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Singled Out: The Cultural Bias Against Single People02:40

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Twenty percent of Americans over 25 are single. So why, over and over again, are singles told in ways both tacit and explicit that we are different, not normal? (Ryan McGuire/flickr)closemore
Twenty percent of Americans over 25 are single. So why, over and over again, are singles told in ways both tacit and explicit that we are different, not normal? (Ryan McGuire/flickr)

Towards the end of a long and tiring day, I turned to an email asking that I set up an account with a client’s payroll processor. I was zipping through the digital template when I hit an unexpected obstacle: I could not answer the site’s required security questions.

In what city did you get engaged?

Name of the place where your wedding reception was held?

What high school did your significant other attend?

As it happens, I am single. What to do? I looked for alternate questions but couldn’t locate any. I tried typing in N/A for all but still, no dice. By now, the clock was ticking, my exasperation levels rising. I invented responses, got a green light, and, finally: done and done.

Over and over again, we singles are told in ways both tacit and explicit that we are different, not normal.

When I followed up with the payroll company via Facebook, I received a polite apology with an offer of help to locate drop down menus featuring alternate questions. That might seem like a good resolution, but here’s the thing: What if the default questions had excluded all women, all blacks, all Jews? Would we be equally comfortable saying, "No problem," and directing them to another drop down?

Many of us would say no. Perhaps the strongest voice on this issue is social psychologist Bella DePaulo, author of “Singled Out: How Singles Are Stereotyped, Stigmatized, and Ignored and Still Live Happily Ever After.” As DePaulo sees it, “[t]he stigmatizing of people who are single — whether divorced, widowed, or ever single — is the 21st-century problem that has no name.” She dubs it singlism.

Some may argue that a business website’s security questions are no big deal, and if this were just a matter of one website, I’d likely agree. But it’s not. Over and over again, we singles are told in ways both tacit and explicit that we are different, not normal. Even if we accounted for just a tiny sliver of society, this would seem a poor choice, both unnecessary and unkind. But, given the nation’s demographics, it’s also bad business: Singledom is soaring in America, with 20 percent of adults over 25 checking the box as of 2012, according to a Pew Research report published late last year. Do you really want to risk alienating a huge swath of the population?

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These days, many of us, both by choice and necessity, spend much of our time online, and our perception of the world and our place in it bears the imprint of this reality. This was certainly the case when I ran afoul of the payroll company's security questions, and it’s an issue that’s just starting to get the attention that it deserves. In a recent Medium piece, Harvard University’s chief digital officer, Perry Hewitt, urges businesses and others to “check your normative defaults” — digital speak for precisely the sort of assumptions that troubled me in the security questions I confronted. Among the examples she offers is the common practice of auto-checking  “male” when sex is in question. “I wouldn’t put constantly having to un-check male anywhere near the category of microaggressions, but is sure gets wearing,” she writes.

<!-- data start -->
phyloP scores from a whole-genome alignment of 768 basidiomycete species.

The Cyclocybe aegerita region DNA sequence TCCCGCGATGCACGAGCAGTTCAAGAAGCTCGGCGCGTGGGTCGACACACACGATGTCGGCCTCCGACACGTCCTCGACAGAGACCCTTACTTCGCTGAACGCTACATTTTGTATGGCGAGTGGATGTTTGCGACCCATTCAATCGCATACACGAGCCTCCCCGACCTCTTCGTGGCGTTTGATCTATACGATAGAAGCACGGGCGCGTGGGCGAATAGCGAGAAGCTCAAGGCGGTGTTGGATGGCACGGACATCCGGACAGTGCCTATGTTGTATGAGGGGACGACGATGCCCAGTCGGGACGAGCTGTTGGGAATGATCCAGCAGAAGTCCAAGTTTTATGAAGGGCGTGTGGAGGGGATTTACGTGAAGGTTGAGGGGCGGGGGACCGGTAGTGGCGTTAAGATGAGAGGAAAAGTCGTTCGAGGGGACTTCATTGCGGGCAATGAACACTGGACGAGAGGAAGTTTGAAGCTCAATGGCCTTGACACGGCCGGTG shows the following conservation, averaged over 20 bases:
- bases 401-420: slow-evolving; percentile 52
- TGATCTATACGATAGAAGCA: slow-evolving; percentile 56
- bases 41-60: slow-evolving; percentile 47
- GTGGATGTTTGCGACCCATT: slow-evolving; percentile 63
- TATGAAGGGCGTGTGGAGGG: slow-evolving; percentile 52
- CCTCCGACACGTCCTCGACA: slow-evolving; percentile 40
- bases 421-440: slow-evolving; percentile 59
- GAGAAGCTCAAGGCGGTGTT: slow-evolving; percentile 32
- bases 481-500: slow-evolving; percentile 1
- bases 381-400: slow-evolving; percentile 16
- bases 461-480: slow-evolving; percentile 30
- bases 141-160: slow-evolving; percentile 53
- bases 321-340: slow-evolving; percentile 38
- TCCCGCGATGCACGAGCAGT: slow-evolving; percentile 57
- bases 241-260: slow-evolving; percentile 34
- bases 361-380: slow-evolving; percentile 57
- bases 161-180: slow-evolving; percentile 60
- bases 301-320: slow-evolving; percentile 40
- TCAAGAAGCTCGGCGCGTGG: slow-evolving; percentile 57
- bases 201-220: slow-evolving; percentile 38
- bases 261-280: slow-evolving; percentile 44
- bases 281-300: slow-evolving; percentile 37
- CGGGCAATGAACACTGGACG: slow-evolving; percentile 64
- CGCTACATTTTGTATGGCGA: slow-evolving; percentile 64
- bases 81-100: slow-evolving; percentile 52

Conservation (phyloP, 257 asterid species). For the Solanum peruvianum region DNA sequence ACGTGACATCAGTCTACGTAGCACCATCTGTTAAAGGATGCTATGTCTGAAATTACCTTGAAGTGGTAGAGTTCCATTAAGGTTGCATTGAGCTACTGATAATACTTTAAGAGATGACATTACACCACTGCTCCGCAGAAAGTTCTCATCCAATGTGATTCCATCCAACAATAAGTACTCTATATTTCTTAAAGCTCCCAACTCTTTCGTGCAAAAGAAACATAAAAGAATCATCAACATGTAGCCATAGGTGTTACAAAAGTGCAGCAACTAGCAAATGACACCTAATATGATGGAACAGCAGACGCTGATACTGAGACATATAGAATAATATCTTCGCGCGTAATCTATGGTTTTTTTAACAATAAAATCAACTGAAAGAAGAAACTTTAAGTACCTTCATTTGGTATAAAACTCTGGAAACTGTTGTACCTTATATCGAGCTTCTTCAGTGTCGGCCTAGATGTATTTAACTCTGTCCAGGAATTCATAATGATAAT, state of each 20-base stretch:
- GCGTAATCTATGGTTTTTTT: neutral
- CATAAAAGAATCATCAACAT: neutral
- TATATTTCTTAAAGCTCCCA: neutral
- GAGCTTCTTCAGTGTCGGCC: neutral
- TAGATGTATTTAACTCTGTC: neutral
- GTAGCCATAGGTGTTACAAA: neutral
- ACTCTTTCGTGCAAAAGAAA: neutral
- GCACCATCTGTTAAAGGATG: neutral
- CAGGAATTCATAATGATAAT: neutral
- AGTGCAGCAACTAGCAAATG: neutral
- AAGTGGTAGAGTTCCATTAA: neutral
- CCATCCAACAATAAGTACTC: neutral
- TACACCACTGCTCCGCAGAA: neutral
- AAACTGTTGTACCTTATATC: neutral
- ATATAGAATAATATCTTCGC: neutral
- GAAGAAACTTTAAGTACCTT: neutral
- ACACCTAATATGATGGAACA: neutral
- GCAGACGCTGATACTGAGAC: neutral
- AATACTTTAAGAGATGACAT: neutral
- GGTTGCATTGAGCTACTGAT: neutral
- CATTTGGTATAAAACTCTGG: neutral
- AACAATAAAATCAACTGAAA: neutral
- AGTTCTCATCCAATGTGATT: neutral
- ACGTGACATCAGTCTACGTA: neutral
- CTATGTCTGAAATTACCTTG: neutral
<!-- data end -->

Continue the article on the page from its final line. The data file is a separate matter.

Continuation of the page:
If we are to survive -- let alone thrive -- in a world that is increasingly awash in violence tied to differences in race, religion, politics and lifestyle, to name just a few flash points, we need to examine the 'default assumptions' that inform our daily lives.

Wearing is one word for it. We — and I am confident I speak for many here — are tired of being asked to explain and find workarounds for our single status, pretzeling ourselves to fit into a Noah’s Ark world. Some are even transforming this frustration into a business model. One prime example is Melanie Notkin, author of “Otherhood: Modern Women Finding a New Kind of Happiness,” who has become an expert in marketing to the single, childless women demographic through her Savvy Auntie brand. Sara Eckel’s essay “Sometimes, It’s Not You,” published in The New York Times, recently made it onto the paper’s list of “The Best Modern Love Columns Ever” and paved the way to a book deal for “It’s Not You: 27 (Wrong) Reasons You’re Single.”

At the end of our Facebook exchange, my unnamed interlocutor told me that the company would take my complaints seriously, and I believed that it will. I am hopeful that, by the time this is published, those questions will have changed. That is a start.

But there’s a larger metaphor here. If we are to survive — let alone thrive — in a world that is increasingly awash in violence tied to differences in race, religion, politics and lifestyle, to name just a few flash points, we need to examine the “default assumptions” that inform our daily lives. The thing that makes it tricky: Default assumptions almost never present themselves as such. Rather, they tend to call themselves “reality” or “truth.” Yes, our intentions are good, but good intentions aren’t enough. Our world demands nothing less than acts of empathic imagination. Facing up to singlism may seem small, but it’s excellent practice.

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Amy Gutman Cognoscenti contributor
Amy Gutman is a facilitator for the OpEd Project.

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